GM and novel foods research
Agency research work that investigates the safety of novel foods, including GM.
Research funded by the Novel Foods Additives and Supplements Division of the FSA supports the Agency's role in the safety assessment for all novel foods, as well as Genetically Modified (GM) foods. This research ensures that sound science is applied to the safety assessment of novel and GM foods.
'Novel foods' are foods or food ingredients that do not have a significant history of consumption in the European Union before 1997. This research theme includes research on Genetically Modified (GM) foods – those produced from GM crops that have had their DNA modified in some way. The safety assessment of genetically modified (GM) foods is now covered by the GM Food and Feed Regulation (EC) 1829/2003.
The Agency's research in this area has been funded under three programmes, two of which (G01 and G02) are now complete.
The G01 research programme largely focused on the safety of GM foods. However, other novel foods, including 'functional foods' also fell within the scope of this programme. A functional food is one claiming to have additional benefits other than nutritional value, for example a margarine that contains a cholesterol-lowering ingredient.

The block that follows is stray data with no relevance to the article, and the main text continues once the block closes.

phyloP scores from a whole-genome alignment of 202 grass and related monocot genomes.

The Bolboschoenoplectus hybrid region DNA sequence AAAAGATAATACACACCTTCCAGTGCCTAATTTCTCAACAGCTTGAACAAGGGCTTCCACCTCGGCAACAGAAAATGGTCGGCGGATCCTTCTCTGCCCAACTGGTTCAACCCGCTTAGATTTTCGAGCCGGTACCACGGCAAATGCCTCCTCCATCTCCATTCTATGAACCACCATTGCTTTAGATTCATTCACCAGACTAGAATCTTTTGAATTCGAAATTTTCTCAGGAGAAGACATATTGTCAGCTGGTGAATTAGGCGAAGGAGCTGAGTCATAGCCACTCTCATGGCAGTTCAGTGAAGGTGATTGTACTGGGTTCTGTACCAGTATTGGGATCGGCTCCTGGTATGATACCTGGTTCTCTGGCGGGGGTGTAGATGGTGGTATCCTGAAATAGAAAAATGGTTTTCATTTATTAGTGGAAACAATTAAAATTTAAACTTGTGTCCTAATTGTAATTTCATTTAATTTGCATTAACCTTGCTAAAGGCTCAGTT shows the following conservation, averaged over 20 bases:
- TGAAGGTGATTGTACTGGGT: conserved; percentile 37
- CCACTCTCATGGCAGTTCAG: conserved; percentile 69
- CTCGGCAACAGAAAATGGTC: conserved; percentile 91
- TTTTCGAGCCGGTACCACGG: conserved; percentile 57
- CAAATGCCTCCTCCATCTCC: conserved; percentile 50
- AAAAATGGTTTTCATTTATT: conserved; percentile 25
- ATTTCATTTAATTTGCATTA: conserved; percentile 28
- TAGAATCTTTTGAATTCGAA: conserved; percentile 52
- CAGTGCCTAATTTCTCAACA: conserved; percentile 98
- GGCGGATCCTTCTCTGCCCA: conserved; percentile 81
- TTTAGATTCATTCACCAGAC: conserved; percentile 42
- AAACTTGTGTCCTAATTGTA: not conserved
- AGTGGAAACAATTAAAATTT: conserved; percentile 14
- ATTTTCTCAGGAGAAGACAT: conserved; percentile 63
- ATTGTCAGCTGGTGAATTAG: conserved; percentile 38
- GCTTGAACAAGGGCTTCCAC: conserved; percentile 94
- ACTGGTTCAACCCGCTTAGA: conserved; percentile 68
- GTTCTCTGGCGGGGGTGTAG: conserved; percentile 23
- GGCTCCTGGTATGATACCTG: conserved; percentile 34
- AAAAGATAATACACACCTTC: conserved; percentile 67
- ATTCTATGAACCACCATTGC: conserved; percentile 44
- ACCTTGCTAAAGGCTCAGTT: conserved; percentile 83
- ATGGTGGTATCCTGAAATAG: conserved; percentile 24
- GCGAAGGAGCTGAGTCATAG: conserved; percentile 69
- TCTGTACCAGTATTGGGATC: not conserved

A second research programme, G02, was established to examine the safety assessment of GM foods, with the aim of refining the current safety assessment procedures for GM foods.
The third programme, (G03) on the safety assessment of novel and GM foods; commenced in December 2005. The G03 programme will build on and continue to support the mandatory safety assessment of GM and novel foods in order that the most up to date scientific knowledge may be used. A range of projects are included in the programme; for example, the development of data models from the baseline information gathered under G02, alternative GM DNA detection methods, studies on post-translational modification in GM plants and the feasibility of using Multidimensional Protein Identification Technology (MudPIT) as a tool for GM safety assessment.
Due to the large amount of public interest in this subject it is our aim to publish as much of the research carried out in these two programmes as possible, with all completed projects being assessed by independent experts.
If you have any questions about the research being done in this area please contact us at firstname.lastname@example.org.